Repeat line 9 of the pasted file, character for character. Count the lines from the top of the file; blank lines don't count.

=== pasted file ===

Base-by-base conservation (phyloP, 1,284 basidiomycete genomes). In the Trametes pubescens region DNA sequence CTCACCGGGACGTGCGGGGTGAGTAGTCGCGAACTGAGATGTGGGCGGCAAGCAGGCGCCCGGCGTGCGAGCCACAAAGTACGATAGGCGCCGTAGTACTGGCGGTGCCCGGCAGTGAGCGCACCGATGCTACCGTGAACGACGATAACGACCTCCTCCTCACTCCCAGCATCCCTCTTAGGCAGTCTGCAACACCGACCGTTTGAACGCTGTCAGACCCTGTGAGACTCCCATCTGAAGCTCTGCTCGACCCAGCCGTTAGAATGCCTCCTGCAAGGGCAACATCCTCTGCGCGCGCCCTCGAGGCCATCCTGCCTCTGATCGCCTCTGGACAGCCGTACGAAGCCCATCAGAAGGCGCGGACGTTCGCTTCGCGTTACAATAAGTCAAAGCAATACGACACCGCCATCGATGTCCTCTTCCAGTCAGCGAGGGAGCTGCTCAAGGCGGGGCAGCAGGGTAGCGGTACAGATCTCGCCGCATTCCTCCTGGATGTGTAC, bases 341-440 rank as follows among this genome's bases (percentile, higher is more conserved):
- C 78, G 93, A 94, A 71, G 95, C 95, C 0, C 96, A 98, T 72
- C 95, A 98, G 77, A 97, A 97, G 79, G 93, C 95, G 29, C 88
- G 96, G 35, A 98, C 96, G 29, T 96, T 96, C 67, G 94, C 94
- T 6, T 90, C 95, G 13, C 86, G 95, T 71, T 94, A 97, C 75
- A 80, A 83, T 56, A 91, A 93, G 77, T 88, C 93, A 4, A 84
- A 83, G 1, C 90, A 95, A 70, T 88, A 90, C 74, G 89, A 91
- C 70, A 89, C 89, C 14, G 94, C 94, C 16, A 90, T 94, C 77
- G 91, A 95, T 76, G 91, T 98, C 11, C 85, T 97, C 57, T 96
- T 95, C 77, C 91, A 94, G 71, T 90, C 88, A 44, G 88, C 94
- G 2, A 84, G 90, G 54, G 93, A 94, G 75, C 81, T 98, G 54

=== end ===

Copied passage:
- G 91, A 95, T 76, G 91, T 98, C 11, C 85, T 97, C 57, T 96